Today, a tweet caught my attention. The question, posed by Anita Campbell, was whether the existence of services like LegalZoom caused more people to incorporate their small businesses.
The answer is no.
Ms. Campbell links to a story on her own web site that appears to say otherwise. But growth notwithstanding, services very much like LegalZoom have existed for years, are as easy to use, and cost (and have cost) about the same amount. So, once again: no, more people are not incorporating “because of LegalZoom”.
More small businesses are incorporating because it’s the right way to do things. The best business change is one where that change causes something important to happen, and incorporation creates new ways of managing finances, clearer rules for tax deductions, a layer of protection for personal assets that sole proprietors don’t have, and a more professional image.
As our economy changes and an ever-greater number of people are self-employed, a better understanding of “the rules” is a natural progression. That understanding is by no means universal, but it is progressive. Incorporating makes sense. And it’s easy; we’ll even do it for you here at Answer Guy Central!
What the Internet has added to this discussion is greater access to the information behind the idea, and LegalZoom (and others), in sharing this information as part of their long tail marketing plans, are not the cause of anything. They are, however, acting as catalysts for your business change . . . by creating their own.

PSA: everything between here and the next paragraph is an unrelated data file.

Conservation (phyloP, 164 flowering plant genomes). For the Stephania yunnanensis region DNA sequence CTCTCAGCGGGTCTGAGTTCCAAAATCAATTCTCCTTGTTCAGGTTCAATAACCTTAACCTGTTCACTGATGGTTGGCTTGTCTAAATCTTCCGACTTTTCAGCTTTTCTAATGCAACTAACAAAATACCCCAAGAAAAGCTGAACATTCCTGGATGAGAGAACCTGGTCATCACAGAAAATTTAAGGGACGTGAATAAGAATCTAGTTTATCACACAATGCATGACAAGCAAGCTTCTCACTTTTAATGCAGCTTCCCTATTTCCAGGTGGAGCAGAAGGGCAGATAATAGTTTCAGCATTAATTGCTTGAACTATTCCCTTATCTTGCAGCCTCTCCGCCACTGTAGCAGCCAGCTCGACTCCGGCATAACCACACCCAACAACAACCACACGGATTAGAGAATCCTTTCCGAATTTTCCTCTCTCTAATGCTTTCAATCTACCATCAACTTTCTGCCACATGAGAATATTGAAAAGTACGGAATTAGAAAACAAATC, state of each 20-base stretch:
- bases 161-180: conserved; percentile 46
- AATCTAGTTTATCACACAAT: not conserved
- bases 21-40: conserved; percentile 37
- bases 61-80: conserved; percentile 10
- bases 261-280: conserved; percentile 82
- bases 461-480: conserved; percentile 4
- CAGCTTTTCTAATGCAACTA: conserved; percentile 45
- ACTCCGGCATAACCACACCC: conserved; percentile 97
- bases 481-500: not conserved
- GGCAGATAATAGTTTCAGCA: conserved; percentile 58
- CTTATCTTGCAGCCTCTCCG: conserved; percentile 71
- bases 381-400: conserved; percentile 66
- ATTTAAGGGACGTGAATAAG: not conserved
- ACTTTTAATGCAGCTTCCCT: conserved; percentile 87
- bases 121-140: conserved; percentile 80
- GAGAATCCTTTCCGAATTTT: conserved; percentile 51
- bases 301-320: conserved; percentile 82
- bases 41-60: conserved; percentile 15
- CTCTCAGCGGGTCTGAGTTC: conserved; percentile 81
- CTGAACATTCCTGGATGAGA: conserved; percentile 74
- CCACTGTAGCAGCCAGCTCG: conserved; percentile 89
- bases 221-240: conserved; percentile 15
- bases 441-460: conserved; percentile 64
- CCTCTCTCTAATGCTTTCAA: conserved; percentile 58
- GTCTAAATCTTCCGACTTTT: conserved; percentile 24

How are you creating business change?
Thanks for writing about this, Jeff. I only raised Legal Zoom to get conversation going. 🙂
Personally, I feel it’s a combination of factors that is leading to more incorporations.
And of course I have a question for Scott Shane, who wrote that article. The question is whether the term “incorporated” is used in a strict sense, as an “Inc” or whether it is used in a looser sense, as “either Inc or LLC.”
And thanks for stopping by, Anita. I figured as much about why you wrote what you did, and I was really doing very much the same thing . . . opening up the conversation further.
Scott, what about it? Regardless of where/with whom and why people do their incorporations, doesn’t the topic deserve some real details?